China to launch 3 astronauts to space station tonight
The Shenzhou-12 mission is scheduled to lift off tonight (June 16) from Jiuquan Satellite Launch Center in northwest China at 9:22 p.m. EDT (0122 GMT on June 17).
Science & Tech
China is poised to launch its first crewed spaceflight in nearly five years.
The Shenzhou-12 mission is scheduled to lift off tonight (June 16) from Jiuquan Satellite Launch Center in northwest China at 9:22 p.m. EDT (0122 GMT and 9:22 a.m. Beijing time on June 17), Chinese space officials announced on Tuesday (June 15).
Shenzhou-12 will launch atop a Long March 2F rocket and send three astronauts to Tianhe ("Harmony of the Heavens"), the core module of China's new space station.
The identity of the three Shenzhou-12 crewmembers was also announced on Tuesday. They are all men: astronauts Nie Haisheng, Liu Boming and Tang Hongbo. Nie has flown twice before, on the Shenzhou-6 mission in 2005 and Shenzhou-10 in 2013. Liu flew on Shenzhou-7 in 2008, and Tang is a spaceflight rookie, according to China's state-run Xinhua news agency.
The most recent Chinese crewed spaceflight, Shenzhou-11, launched in October 2016. That mission carried three astronauts to the Tiangong-2 space lab, a prototype precursor of the new station, for a one-month stay.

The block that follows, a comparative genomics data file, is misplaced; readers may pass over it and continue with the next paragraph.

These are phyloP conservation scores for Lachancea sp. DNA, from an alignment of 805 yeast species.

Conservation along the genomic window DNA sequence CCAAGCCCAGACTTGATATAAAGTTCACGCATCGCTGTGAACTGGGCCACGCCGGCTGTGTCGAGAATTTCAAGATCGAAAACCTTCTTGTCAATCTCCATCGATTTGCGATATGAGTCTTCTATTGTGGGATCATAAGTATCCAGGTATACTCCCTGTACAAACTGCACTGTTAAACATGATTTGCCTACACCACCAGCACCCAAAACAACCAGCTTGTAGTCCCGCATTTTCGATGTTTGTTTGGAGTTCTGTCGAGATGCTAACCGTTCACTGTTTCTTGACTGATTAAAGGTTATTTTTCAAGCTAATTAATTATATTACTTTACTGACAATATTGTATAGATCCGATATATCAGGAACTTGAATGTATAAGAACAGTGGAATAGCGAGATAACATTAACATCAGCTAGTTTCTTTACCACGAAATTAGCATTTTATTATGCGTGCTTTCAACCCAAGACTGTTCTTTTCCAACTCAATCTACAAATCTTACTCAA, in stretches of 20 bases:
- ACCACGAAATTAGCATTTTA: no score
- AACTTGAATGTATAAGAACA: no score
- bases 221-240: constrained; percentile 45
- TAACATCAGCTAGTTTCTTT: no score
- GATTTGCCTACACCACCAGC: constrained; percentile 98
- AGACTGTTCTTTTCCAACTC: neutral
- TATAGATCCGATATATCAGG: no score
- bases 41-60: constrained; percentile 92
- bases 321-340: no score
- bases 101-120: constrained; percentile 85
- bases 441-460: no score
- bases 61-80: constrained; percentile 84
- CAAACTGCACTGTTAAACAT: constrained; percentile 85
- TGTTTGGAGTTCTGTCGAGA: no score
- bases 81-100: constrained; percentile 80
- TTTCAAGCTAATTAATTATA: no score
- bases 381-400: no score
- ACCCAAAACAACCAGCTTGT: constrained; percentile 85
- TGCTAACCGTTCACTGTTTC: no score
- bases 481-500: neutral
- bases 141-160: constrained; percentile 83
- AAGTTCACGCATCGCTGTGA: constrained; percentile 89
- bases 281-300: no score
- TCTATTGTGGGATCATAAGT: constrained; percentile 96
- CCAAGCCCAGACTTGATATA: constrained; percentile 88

The Shenzhou-12 crew, by contrast, will spend three months aboard Tianhe, which launched to low Earth orbit on April 28. Though the module has been aloft for less than two months, it has already received a robotic visitor — the Tianzhou-2 cargo craft, which delivered 6.6 tons of supplies to the core module late last month.
Shenzhou-12 is the third of 11 missions that will be required to complete the construction of China's new space station, Chinese space officials have said. Two of those flights will loft additional modules, which will link up on either side of the central Tianhe. There will also be three more robotic cargo missions and three more crewed flights during the construction phase, which is expected to wrap up by the end of 2022.